What Can the Banking Industry Learn from a Fake Pop Star?

5-10-13_Growth_Postcard.pngWhat does a pop star hologram drawing thousands to her concerts have to do with banking? Well, I’ll get to that in a minute.

Hatsune Miku, a non-human creation of a Japanese media company, is even better than a real singer, if you believe some of her young fans. She’s “post-human being,” according to the media company who created her.

As banking guru Brett King described it at Bank Director’s inaugural The Growth Conference in New Orleans last week, Hatsune Miku is a sign that the banking industry’s assumptions about the value of face-to-face contact may not hold true for the next generation.

Do you really think a generation that will pay to see a hologram perform will go to a bank branch to get financial advice? That was a question King posed to the audience of nearly 200 bank directors, bank officers and industry executives who attended the conference at The Ritz Carlton in the French Quarter.

Part of the theme emerging from The Growth Conference was the need for the industry to transform itself in the coming years with technological and generational changes. However, bankers, especially commercial bankers, tend to be inherently conservative. Jumping into the latest thing and throwing money at unproven ideas is not behavior typical of most bankers. Branches were supposed to have disappeared at least 20 years ago, but they haven’t, because most bankers prefer human tellers to distribution channels that rely solely on technology.  In my conversations with bank directors and bank officers at the conference, I was struck by the healthy skepticism toward technological change. One bank CEO asked me how often people are really going to want to remotely deposit checks through their smartphones. It’s a good question. As with all investments, management and boards are going to have to decide what the smartest and most appropriate technological investments are for their particular banks. Will it be remote deposit capture for commercial accounts? Maybe. Mobile check deposits for consumers? Maybe not. It depends on the bank.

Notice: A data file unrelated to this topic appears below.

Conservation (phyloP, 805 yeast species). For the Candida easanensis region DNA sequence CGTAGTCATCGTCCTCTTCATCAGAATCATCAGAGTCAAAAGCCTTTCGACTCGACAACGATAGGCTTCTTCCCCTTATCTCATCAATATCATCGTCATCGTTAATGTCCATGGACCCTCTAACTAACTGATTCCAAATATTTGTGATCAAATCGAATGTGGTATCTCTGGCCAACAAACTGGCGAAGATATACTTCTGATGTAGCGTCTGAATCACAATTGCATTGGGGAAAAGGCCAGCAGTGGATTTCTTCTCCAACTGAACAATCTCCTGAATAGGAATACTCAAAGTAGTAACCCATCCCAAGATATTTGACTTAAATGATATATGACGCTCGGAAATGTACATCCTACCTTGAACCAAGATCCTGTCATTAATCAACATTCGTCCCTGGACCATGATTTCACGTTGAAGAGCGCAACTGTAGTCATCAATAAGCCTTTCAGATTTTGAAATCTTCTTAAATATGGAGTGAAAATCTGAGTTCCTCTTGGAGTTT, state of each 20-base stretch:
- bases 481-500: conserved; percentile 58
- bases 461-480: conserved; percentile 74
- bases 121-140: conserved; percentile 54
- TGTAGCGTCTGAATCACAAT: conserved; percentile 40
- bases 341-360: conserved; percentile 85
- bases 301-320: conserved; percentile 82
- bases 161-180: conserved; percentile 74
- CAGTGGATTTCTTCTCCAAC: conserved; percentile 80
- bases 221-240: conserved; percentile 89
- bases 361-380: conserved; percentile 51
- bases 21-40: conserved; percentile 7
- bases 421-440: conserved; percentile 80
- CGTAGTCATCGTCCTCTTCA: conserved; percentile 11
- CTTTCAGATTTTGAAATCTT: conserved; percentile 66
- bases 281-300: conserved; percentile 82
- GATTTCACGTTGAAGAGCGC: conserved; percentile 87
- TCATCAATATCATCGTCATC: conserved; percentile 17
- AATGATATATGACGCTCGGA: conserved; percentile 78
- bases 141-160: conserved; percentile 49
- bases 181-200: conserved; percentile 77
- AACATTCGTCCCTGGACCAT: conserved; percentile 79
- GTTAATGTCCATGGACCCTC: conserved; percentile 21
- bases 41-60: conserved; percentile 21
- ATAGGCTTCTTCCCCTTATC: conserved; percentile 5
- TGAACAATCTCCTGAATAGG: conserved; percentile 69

“Predictions about the pace and magnitude of change are inherently very difficult, but the case for its inevitability was very well made,’’ said Michael Kubacki, the chairman and chief executive officer of Lake City Bank in Warsaw, Indiana, who attended the conference. “We need to think more about what might work for us and our clients in the future, and less about what worked in the past.”

Tied with that theme at the conference was the consistent message that community banks need to have a niche or multiple niches to help them compete with bigger banks. Bigger banks have a lower cost of funds, branches on every other corner, and an ability to invest in lots of technology.

5-10-13_Growth_Postcard_2.pngThe special niches that community banks develop will also determine the technology they need, whether it is St. Louis-based Enterprise Financial Services’ private banking business and life insurance policies for family offices, or Bethesda, Maryland-based Congressional Bank’s specialization in medical offices.

The slow growth economy and low interest rate environment have not been kind to bank income statements. Loan growth is minimal. Small businesses are still reluctant to borrow. Consumers are still deleveraging. Banks will need whatever they can do to improve their profitability in the years ahead.

“You must do an authentic self-assessment,” said Jay Sidhu, the chairman and chief executive officer of Customers Bancorp Inc., in Wyomissing, Pennsylvania, who was the keynote speaker at the conference. “You must think differently and take advantage of technology and your unique market position. You have something that big banks don’t have and you can take advantage of that. If you don’t, you’re going to be eaten up.”


Naomi Snyder


Editor-in-Chief Naomi Snyder is in charge of the editorial coverage at Bank Director. She oversees the magazine and the editorial team’s efforts on the Bank Director website, newsletter and special projects. She has more than two decades of experience in business journalism and spent 15 years as a newspaper reporter. She has a master’s degree in journalism from the University of Illinois and a bachelor’s degree from the University of Michigan.